Graphic done by Chelsea Saunders
On the forefront of a revolution
By Thom Ryan
A few weeks ago, I had the privilege of sitting down with Robbie Mitchnick, COMM ’13 and current Stanford MBA candidate. After Queen’s, Robbie spent 3 years at CPP Investment Board, during which he also co-founded the Naughty Otter beer brand. But most recently, Robbie spent time at Ripple — a blockchain based financial technology firm based out of San Francisco, California.
Robbie Mitchnick cuts an impressive profile. During his time at Queen’s, he served as CEO of the Queen’s University Investment Counsel, and received the Medal in Commerce for the Class of 2013. He is currently an MBA Candidate at the Stanford Graduate School of Business where he has represented the Queen’s brand well, achieving Top 1% standing after first year.
As Silicon Valley has become synonymous with technology & innovation, it makes sense that a link has formed between the region & Stanford, the world-renowned institution located just 15 minutes to the north. The entrepreneurial and innovative mindset that characterized the Valley have certainly seeped into the lecture halls of the Northern California based school, the most difficult to gain admission to globally.
Both the pedigree and cutting-edge nature of the program drew Mitchnick, who is currently enrolled in his second and final year at Stanford. This past summer, he completed a product marketing internship at Ripple, which has rapidly emerged as the center of the commercial blockchain universe, gaining international notoriety as the creator of XRP, the world’s #3 cryptocurrency behind Bitcoin and Ethereum . Ripple’s vision is to create the internet of value — transforming the international banking system from the current slow, costly, highly inefficient process into a seamless process that enables the transfer of value inexpensively within seconds. In effect, this means harnessing the power of blockchain to create “digital gold” that can be teleported anywhere in the world instantaneously.
Blockchain is a distributed, decentralized ledger that tracks all transactions completed on its network. In contrast to a centralized system where all the information is stored on a central server (such as cloud computing), blockchain relies on nodes to store information — implying the network can survive even if an individual node fails. Transactions are verified on the chain cryptographically, meaning that nodes confirm transactions by solving complex mathematical problems.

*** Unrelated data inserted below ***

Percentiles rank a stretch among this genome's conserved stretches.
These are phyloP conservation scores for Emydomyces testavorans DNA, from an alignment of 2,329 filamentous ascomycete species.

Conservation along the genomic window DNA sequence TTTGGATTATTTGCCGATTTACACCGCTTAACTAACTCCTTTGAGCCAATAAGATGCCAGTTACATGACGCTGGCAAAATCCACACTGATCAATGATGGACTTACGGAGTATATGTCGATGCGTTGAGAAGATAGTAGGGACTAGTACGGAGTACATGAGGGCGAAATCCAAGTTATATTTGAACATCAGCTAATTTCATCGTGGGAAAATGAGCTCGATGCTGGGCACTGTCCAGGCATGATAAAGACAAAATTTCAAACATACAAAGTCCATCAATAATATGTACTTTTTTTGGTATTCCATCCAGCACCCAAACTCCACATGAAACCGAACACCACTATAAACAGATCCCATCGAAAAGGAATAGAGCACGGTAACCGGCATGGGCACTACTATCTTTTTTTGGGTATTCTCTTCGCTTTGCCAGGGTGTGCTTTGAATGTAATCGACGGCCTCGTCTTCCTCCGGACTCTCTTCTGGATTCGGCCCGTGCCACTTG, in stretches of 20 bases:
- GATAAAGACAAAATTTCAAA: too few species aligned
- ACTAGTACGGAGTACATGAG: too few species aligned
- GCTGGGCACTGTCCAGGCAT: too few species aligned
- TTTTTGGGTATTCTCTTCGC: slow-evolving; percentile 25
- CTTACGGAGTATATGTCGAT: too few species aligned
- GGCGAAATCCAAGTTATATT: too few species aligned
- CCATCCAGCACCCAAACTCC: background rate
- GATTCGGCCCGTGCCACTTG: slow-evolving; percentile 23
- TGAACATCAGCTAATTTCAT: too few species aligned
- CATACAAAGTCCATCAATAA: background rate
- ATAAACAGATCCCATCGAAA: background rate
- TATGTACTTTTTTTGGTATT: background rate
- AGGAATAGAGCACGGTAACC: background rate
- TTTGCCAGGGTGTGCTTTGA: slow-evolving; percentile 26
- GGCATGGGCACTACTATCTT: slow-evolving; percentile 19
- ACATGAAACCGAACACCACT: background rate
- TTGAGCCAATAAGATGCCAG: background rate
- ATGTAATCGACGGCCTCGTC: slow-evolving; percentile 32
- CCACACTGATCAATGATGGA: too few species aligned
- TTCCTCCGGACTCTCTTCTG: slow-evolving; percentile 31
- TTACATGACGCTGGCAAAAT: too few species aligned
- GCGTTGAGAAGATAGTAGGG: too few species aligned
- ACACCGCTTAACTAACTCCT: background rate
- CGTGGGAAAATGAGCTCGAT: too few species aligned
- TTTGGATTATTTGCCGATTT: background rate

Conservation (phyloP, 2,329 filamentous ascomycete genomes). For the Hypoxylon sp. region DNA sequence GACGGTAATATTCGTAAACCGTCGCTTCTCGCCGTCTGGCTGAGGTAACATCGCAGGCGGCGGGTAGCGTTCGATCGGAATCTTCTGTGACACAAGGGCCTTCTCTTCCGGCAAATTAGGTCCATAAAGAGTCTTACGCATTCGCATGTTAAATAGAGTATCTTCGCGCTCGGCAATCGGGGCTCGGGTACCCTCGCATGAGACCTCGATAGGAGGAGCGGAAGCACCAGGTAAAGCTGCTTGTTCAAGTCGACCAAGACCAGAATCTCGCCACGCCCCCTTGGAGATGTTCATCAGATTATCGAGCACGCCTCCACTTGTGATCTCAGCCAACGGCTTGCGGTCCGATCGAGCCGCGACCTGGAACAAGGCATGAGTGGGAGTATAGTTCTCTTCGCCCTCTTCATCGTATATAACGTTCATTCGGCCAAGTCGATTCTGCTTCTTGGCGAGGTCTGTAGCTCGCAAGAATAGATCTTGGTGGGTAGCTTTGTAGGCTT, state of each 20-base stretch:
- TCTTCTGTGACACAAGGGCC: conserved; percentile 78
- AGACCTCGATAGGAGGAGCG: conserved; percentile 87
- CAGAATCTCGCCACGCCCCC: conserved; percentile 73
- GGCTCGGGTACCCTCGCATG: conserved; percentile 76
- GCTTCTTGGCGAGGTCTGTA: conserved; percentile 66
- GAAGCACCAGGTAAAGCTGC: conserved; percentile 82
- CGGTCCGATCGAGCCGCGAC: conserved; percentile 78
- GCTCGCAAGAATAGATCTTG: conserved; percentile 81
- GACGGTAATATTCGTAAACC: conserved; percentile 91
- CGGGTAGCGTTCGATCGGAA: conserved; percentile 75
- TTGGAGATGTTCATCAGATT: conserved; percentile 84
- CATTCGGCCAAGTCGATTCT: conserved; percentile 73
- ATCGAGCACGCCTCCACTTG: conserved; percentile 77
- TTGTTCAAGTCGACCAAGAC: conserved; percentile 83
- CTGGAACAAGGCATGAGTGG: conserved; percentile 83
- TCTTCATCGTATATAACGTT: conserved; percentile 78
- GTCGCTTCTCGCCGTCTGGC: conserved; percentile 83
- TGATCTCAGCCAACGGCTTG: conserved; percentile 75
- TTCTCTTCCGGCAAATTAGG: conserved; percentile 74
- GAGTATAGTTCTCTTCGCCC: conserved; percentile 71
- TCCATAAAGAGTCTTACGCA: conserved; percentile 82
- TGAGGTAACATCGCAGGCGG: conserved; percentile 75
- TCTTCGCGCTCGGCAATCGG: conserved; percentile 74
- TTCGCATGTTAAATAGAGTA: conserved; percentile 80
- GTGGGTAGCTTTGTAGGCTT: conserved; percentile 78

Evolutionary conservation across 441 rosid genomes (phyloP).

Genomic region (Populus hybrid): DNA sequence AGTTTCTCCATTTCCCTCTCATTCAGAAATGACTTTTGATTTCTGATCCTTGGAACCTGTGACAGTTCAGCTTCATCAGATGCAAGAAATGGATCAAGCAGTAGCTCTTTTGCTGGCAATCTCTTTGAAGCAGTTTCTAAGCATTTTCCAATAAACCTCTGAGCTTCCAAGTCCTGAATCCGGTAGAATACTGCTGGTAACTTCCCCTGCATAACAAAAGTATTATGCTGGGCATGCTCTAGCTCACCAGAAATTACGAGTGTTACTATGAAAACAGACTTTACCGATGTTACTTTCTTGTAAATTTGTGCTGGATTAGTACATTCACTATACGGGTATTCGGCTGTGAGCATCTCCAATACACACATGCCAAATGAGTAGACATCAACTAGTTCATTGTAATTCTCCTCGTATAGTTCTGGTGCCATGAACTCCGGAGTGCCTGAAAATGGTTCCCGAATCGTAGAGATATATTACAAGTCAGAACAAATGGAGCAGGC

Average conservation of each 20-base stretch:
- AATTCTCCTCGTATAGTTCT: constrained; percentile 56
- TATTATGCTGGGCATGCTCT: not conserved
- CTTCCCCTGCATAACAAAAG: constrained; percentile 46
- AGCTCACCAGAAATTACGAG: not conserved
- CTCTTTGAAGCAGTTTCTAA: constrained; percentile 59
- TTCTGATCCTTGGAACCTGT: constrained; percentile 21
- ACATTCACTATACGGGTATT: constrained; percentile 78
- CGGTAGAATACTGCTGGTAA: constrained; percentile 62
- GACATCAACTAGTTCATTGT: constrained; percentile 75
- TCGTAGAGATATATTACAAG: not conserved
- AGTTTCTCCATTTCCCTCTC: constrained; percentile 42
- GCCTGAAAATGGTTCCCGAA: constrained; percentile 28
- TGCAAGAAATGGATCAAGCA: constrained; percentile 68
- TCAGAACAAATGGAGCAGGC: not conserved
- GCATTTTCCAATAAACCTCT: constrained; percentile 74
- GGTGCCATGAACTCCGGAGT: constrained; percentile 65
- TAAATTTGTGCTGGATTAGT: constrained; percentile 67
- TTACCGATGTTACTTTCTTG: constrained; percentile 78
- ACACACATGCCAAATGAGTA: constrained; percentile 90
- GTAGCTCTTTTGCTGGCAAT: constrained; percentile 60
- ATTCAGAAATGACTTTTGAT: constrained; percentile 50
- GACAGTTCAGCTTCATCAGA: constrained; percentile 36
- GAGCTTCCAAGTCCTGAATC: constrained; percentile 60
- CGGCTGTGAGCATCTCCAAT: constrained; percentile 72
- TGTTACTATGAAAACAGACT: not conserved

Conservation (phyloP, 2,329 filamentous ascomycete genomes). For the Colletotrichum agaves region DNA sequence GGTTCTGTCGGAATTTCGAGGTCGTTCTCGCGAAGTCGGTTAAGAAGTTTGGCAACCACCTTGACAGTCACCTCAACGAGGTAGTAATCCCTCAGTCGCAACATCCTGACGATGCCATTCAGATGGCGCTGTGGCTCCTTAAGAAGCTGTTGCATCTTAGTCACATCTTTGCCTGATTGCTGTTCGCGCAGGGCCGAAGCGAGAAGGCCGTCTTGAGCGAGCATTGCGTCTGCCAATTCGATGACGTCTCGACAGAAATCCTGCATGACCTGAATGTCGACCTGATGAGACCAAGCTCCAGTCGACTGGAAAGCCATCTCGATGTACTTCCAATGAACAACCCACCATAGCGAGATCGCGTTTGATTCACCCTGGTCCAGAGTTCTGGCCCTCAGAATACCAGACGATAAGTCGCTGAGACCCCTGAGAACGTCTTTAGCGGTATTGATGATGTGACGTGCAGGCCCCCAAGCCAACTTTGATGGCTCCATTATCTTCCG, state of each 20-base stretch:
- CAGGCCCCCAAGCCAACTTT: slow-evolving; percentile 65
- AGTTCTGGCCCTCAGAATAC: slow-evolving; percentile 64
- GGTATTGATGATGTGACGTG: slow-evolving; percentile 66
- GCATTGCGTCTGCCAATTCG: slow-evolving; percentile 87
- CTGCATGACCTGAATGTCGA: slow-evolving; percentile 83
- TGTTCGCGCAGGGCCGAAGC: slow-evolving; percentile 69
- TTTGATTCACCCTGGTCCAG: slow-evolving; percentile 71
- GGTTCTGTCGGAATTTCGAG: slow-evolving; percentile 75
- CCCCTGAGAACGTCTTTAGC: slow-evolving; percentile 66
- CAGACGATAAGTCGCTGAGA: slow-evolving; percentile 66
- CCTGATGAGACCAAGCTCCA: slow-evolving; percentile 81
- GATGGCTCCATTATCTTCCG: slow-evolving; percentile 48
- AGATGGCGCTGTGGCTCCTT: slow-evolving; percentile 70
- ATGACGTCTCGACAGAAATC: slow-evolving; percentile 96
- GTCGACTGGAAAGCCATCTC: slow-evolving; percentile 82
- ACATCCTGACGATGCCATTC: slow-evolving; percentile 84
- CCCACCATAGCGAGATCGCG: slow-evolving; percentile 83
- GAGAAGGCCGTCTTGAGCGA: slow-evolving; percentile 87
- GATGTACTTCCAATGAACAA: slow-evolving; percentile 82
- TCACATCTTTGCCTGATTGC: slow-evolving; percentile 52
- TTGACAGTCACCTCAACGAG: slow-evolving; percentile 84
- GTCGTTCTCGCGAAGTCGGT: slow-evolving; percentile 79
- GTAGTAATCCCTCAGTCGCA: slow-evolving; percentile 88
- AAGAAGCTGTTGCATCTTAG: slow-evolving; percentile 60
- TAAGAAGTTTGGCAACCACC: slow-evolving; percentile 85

Out of the advent of blockchain technology came cryptocurrencies. Exploding interest in this new asset class has fueled Bitcoin to 500%+ returns in 2017, while Ethereum and Ripple (#2 and #3 by market cap, respectively) have each risen more than 3,000% this year. XRP is the cryptocurrency native to the Ripple blockchain, and was built to optimize for the cross-border payments use case. In the most optimistic scenario for Ripple, XRP becomes the defacto global standard for cross-border payments and thus its value is tied to the magnitude of volumes over the Ripple network.
There are a couple of key considerations when examining XRP. First off, the token derives its fundamental value through its usage by participants in the Ripple network to process transactions, meaning growth in the Ripple network will be key to further appreciation in the currency. It is also a deflationary currency, meaning that XRP is not paid to network validators but are destroyed instead with each transaction; consequently, the supply of XRP gets infinitesimally smaller with each passing transaction. In addition, XRP has a national use case to point to a proof of concept works, as it currently supports both international and domestic payments for 61 Japanese banks , representing 80% of all Japanese banking assets. The implementation was largely successful as SBI (the Japanese consortium of banks) was able to cut down its remittance costs by 37% and drew increased membership from the original 15 institutions involved.
Lastly, Ripple has cryptographically locked into place the supply of remaining XRP held on its own balance sheet (~$15bn in USD). The amount of XRP released on a monthly basis by Ripple will be capped by this cryptographic seal. This was likely done in an effort to signal to both clients and investors that Ripple was committed to the success of their endeavour as well as assure investors that there was no risk of the company liquidating its XRP in large quantities which would have put downward pressure on the price.